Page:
Retailers from John Lewis to Topshop are installing Virtual Mirrors in stores allowing customers to virtually try on clothes. The claim is that shoppers don’t have to deal with the hassle or time required to visit a fitting room to try them on. Will there be a digital equivalent to the ‘optimisations’ applied to real world fitting room mirrors such as tilting the mirror back by a small degree to produce a reflection more flattering to the viewer?

True mirrors might become a thing of the past in the future of retail

In a recent paper published in the Journal of Interactive Marketing, I Like Your Product When I Like My Photo: Misattribution Using Interactive Virtual Mirrors (Subscription Required), researchers looked at the effect of image manipulation and optimization in a simulated product experiences much like that of using a virtual mirrors. They found the use of a “Smile” photo to base the superimposition of earring produced 1 point increase of the users evaluation of the product on a 10 point Likert scale.

So participants evaluated items more favorably when they were portrayed with a smile. How can retailers use this to their advantage today and in the future? The most immediate use would be to optimise the interface of virtual mirrors which take a photo to superimpose items on a person. Such systems should prompt for the user to “Smile in 3 … 2 … 1″ via on-screen graphics and/or audio. Beyond this there is a possibility of using methods used in consumer cameras to to select “‘Best Photo’ out of many taken very close together.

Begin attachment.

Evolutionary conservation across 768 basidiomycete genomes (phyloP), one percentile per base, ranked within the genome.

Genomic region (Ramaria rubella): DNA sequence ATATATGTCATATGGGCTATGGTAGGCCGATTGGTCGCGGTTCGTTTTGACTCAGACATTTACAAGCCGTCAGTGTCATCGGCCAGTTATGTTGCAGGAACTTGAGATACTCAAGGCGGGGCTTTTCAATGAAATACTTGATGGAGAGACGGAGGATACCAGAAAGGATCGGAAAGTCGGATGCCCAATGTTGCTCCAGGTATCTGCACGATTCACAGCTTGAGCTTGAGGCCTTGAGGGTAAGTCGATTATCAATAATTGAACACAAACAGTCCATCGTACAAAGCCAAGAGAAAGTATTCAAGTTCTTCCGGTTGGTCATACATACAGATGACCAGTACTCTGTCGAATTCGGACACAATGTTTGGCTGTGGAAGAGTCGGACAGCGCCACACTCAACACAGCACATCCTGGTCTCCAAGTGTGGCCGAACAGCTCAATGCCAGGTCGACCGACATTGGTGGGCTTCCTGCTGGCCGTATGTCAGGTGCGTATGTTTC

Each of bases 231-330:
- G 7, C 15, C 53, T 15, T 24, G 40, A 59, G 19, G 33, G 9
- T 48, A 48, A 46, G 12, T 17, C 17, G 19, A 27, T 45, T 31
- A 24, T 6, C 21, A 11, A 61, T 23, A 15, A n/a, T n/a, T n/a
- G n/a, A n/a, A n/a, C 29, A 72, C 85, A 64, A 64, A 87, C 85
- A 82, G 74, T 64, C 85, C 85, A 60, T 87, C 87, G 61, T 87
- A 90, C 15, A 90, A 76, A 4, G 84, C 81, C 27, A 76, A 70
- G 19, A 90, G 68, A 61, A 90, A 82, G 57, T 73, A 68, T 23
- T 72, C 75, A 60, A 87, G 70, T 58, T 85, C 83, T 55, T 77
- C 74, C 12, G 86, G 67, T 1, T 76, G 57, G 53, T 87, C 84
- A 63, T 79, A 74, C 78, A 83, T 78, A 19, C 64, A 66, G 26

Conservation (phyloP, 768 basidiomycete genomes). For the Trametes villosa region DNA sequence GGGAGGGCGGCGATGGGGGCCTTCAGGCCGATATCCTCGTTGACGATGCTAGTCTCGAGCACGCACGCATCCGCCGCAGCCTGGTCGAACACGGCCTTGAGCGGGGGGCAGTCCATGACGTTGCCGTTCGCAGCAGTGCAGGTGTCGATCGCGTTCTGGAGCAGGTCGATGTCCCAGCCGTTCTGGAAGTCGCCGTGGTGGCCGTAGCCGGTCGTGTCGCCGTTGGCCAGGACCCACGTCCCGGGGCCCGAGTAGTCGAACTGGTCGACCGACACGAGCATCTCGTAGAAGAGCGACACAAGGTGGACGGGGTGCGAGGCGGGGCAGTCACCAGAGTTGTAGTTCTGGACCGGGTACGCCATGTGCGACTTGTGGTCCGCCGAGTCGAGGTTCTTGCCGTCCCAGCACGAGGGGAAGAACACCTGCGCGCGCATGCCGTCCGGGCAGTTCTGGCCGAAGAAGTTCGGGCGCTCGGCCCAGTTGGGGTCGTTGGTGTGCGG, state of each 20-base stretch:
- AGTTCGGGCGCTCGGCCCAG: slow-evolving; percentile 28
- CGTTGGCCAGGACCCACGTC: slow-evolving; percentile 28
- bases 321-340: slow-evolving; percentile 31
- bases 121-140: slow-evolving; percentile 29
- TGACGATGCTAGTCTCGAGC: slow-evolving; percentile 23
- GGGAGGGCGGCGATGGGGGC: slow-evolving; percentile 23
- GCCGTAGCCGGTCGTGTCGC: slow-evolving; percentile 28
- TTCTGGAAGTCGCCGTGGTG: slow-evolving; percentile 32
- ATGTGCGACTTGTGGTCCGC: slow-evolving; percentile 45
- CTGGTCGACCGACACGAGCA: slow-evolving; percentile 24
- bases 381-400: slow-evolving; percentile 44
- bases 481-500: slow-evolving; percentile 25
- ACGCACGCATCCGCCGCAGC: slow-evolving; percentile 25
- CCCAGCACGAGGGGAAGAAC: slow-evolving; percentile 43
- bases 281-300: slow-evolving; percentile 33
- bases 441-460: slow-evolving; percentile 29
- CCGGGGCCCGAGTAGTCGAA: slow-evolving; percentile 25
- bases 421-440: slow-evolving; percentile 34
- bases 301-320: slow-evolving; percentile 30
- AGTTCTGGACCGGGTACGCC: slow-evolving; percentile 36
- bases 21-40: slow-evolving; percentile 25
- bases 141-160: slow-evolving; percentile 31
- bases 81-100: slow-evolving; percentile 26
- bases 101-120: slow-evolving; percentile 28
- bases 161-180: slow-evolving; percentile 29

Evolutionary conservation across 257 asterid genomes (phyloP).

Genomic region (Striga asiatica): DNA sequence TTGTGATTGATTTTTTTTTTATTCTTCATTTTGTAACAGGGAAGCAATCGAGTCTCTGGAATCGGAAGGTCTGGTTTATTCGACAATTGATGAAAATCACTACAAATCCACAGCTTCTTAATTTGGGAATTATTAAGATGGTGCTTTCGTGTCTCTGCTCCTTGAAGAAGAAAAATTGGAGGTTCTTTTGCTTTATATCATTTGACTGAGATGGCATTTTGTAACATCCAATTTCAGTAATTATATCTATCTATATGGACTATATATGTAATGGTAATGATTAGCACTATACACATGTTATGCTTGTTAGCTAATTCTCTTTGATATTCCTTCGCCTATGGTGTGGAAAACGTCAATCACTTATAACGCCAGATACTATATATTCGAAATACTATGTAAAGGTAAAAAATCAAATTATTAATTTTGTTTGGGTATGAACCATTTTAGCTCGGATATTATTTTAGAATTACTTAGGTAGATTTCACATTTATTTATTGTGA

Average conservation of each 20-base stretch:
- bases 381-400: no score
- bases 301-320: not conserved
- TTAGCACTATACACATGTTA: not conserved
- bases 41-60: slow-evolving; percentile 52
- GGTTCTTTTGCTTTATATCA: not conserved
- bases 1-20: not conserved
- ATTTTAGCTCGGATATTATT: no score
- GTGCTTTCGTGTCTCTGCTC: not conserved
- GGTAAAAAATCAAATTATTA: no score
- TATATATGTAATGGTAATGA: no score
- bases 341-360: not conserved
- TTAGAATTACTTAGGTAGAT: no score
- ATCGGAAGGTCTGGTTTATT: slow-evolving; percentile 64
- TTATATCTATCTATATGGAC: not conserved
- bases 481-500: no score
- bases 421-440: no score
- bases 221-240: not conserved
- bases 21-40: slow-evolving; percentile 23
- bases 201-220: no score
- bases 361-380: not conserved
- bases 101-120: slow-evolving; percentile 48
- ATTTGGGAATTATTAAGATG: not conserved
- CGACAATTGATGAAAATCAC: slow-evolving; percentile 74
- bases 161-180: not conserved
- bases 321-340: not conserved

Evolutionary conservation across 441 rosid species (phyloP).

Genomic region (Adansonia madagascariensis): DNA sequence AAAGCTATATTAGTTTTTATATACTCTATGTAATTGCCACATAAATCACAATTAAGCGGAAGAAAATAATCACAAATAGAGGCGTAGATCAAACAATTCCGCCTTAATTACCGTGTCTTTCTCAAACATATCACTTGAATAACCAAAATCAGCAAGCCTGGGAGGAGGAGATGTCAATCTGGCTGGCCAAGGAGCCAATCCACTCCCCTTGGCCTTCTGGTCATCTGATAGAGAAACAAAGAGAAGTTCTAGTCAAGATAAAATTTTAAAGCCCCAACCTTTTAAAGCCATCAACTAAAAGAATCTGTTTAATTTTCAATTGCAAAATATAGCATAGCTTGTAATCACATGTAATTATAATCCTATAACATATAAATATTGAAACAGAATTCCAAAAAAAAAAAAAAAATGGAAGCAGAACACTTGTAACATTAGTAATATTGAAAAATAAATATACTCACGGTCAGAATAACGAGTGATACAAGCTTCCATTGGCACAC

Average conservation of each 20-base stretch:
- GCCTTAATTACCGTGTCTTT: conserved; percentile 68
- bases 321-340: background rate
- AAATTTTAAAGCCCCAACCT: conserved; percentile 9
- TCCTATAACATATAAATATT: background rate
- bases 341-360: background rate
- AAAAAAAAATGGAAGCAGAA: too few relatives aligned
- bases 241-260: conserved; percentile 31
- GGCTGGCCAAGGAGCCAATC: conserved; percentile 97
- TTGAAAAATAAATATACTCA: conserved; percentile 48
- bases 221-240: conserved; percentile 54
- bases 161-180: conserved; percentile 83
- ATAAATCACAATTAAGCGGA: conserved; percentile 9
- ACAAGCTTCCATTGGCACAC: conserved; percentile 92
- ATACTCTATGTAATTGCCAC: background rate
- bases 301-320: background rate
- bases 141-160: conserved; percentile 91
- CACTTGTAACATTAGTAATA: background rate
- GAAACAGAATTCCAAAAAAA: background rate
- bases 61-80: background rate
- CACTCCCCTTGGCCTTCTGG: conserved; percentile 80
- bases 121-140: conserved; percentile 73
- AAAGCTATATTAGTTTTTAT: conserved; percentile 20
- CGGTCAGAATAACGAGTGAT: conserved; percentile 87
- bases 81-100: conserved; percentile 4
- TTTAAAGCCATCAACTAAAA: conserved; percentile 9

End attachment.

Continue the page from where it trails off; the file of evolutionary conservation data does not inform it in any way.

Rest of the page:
Further into the future virtual mirrors could use live video processing to apply appropriately subtle modifications to the image ensuring the user is portrayed with a more favorable facial expression. There is an even further potential to ‘calibrate’ the degree of image modification to obtain the most optimal level of modification. Retailers such as NEXT Plc have already implemented unique ID labeling (NXUID/U-POS/U-Label) of all garments on sale. By leveraging such systems it would be trivial to then track the conversion rate between shop floor to till point along with also tracking the return rate. This would result in the the potential to preform A/B testing with the virtual mirror experience.